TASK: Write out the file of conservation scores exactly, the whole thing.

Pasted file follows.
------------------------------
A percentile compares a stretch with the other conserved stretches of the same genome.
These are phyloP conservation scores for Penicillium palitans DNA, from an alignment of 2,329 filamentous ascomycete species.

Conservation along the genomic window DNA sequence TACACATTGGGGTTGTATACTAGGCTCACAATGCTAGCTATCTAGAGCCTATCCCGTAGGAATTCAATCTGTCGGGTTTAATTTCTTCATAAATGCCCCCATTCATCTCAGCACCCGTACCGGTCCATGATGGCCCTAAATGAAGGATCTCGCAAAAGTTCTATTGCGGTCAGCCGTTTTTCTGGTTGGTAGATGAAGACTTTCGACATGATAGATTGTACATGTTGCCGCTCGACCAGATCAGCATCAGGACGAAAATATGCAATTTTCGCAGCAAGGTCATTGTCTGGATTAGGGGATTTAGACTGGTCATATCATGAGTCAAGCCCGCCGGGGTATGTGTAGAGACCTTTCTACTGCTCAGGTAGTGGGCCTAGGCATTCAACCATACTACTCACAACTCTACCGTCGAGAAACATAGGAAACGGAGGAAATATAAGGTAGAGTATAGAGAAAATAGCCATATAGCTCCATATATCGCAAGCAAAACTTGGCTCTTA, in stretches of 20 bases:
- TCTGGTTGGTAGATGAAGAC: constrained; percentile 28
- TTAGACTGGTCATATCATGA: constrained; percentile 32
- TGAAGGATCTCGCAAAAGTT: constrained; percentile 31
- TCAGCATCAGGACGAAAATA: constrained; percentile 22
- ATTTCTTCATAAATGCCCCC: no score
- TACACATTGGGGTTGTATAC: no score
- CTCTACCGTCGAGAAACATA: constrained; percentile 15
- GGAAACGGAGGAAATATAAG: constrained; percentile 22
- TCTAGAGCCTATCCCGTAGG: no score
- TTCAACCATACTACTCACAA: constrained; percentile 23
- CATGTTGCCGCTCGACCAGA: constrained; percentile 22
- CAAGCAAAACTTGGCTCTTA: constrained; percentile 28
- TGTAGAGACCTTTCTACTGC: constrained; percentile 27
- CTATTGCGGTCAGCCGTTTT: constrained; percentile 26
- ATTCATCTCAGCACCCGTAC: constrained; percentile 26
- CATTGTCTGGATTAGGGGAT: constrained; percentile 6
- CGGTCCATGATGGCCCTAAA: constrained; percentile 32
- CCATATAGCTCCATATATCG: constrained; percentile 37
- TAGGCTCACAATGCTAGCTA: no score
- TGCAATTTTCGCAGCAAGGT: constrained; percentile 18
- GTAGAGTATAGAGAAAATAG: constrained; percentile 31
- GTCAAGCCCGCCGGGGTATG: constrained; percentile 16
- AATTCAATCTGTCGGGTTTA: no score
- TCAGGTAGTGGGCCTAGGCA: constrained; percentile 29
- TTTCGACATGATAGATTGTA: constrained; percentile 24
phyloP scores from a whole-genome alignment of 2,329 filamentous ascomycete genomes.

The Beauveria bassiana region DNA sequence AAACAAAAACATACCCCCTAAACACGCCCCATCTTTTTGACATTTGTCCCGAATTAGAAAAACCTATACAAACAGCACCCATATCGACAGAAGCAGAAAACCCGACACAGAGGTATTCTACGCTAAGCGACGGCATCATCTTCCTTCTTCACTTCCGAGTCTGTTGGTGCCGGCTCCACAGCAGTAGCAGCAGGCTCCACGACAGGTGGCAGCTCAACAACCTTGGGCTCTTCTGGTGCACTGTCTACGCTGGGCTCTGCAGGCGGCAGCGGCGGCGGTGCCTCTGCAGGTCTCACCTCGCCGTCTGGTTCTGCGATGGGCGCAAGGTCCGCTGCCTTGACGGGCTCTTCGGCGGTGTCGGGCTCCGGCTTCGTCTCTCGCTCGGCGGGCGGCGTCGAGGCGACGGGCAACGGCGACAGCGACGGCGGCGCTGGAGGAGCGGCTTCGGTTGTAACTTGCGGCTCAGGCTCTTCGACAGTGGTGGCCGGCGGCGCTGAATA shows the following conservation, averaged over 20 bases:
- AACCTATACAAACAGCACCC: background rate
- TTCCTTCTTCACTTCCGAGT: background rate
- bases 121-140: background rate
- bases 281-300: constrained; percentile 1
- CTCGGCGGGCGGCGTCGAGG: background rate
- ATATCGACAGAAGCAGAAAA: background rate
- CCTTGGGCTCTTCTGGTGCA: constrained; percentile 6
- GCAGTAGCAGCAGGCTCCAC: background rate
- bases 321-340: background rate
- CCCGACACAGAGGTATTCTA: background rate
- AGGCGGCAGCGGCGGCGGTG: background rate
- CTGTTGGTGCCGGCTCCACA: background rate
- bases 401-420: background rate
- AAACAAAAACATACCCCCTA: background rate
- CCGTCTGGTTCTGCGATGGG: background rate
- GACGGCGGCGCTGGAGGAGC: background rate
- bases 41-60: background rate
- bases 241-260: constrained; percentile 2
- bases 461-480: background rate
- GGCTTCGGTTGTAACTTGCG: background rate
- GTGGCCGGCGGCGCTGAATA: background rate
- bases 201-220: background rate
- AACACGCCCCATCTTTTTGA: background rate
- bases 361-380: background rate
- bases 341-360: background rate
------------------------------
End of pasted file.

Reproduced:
A percentile compares a stretch with the other conserved stretches of the same genome.
These are phyloP conservation scores for Penicillium palitans DNA, from an alignment of 2,329 filamentous ascomycete species.

Conservation along the genomic window DNA sequence TACACATTGGGGTTGTATACTAGGCTCACAATGCTAGCTATCTAGAGCCTATCCCGTAGGAATTCAATCTGTCGGGTTTAATTTCTTCATAAATGCCCCCATTCATCTCAGCACCCGTACCGGTCCATGATGGCCCTAAATGAAGGATCTCGCAAAAGTTCTATTGCGGTCAGCCGTTTTTCTGGTTGGTAGATGAAGACTTTCGACATGATAGATTGTACATGTTGCCGCTCGACCAGATCAGCATCAGGACGAAAATATGCAATTTTCGCAGCAAGGTCATTGTCTGGATTAGGGGATTTAGACTGGTCATATCATGAGTCAAGCCCGCCGGGGTATGTGTAGAGACCTTTCTACTGCTCAGGTAGTGGGCCTAGGCATTCAACCATACTACTCACAACTCTACCGTCGAGAAACATAGGAAACGGAGGAAATATAAGGTAGAGTATAGAGAAAATAGCCATATAGCTCCATATATCGCAAGCAAAACTTGGCTCTTA, in stretches of 20 bases:
- TCTGGTTGGTAGATGAAGAC: constrained; percentile 28
- TTAGACTGGTCATATCATGA: constrained; percentile 32
- TGAAGGATCTCGCAAAAGTT: constrained; percentile 31
- TCAGCATCAGGACGAAAATA: constrained; percentile 22
- ATTTCTTCATAAATGCCCCC: no score
- TACACATTGGGGTTGTATAC: no score
- CTCTACCGTCGAGAAACATA: constrained; percentile 15
- GGAAACGGAGGAAATATAAG: constrained; percentile 22
- TCTAGAGCCTATCCCGTAGG: no score
- TTCAACCATACTACTCACAA: constrained; percentile 23
- CATGTTGCCGCTCGACCAGA: constrained; percentile 22
- CAAGCAAAACTTGGCTCTTA: constrained; percentile 28
- TGTAGAGACCTTTCTACTGC: constrained; percentile 27
- CTATTGCGGTCAGCCGTTTT: constrained; percentile 26
- ATTCATCTCAGCACCCGTAC: constrained; percentile 26
- CATTGTCTGGATTAGGGGAT: constrained; percentile 6
- CGGTCCATGATGGCCCTAAA: constrained; percentile 32
- CCATATAGCTCCATATATCG: constrained; percentile 37
- TAGGCTCACAATGCTAGCTA: no score
- TGCAATTTTCGCAGCAAGGT: constrained; percentile 18
- GTAGAGTATAGAGAAAATAG: constrained; percentile 31
- GTCAAGCCCGCCGGGGTATG: constrained; percentile 16
- AATTCAATCTGTCGGGTTTA: no score
- TCAGGTAGTGGGCCTAGGCA: constrained; percentile 29
- TTTCGACATGATAGATTGTA: constrained; percentile 24
phyloP scores from a whole-genome alignment of 2,329 filamentous ascomycete genomes.

The Beauveria bassiana region DNA sequence AAACAAAAACATACCCCCTAAACACGCCCCATCTTTTTGACATTTGTCCCGAATTAGAAAAACCTATACAAACAGCACCCATATCGACAGAAGCAGAAAACCCGACACAGAGGTATTCTACGCTAAGCGACGGCATCATCTTCCTTCTTCACTTCCGAGTCTGTTGGTGCCGGCTCCACAGCAGTAGCAGCAGGCTCCACGACAGGTGGCAGCTCAACAACCTTGGGCTCTTCTGGTGCACTGTCTACGCTGGGCTCTGCAGGCGGCAGCGGCGGCGGTGCCTCTGCAGGTCTCACCTCGCCGTCTGGTTCTGCGATGGGCGCAAGGTCCGCTGCCTTGACGGGCTCTTCGGCGGTGTCGGGCTCCGGCTTCGTCTCTCGCTCGGCGGGCGGCGTCGAGGCGACGGGCAACGGCGACAGCGACGGCGGCGCTGGAGGAGCGGCTTCGGTTGTAACTTGCGGCTCAGGCTCTTCGACAGTGGTGGCCGGCGGCGCTGAATA shows the following conservation, averaged over 20 bases:
- AACCTATACAAACAGCACCC: background rate
- TTCCTTCTTCACTTCCGAGT: background rate
- bases 121-140: background rate
- bases 281-300: constrained; percentile 1
- CTCGGCGGGCGGCGTCGAGG: background rate
- ATATCGACAGAAGCAGAAAA: background rate
- CCTTGGGCTCTTCTGGTGCA: constrained; percentile 6
- GCAGTAGCAGCAGGCTCCAC: background rate
- bases 321-340: background rate
- CCCGACACAGAGGTATTCTA: background rate
- AGGCGGCAGCGGCGGCGGTG: background rate
- CTGTTGGTGCCGGCTCCACA: background rate
- bases 401-420: background rate
- AAACAAAAACATACCCCCTA: background rate
- CCGTCTGGTTCTGCGATGGG: background rate
- GACGGCGGCGCTGGAGGAGC: background rate
- bases 41-60: background rate
- bases 241-260: constrained; percentile 2
- bases 461-480: background rate
- GGCTTCGGTTGTAACTTGCG: background rate
- GTGGCCGGCGGCGCTGAATA: background rate
- bases 201-220: background rate
- AACACGCCCCATCTTTTTGA: background rate
- bases 361-380: background rate
- bases 341-360: background rate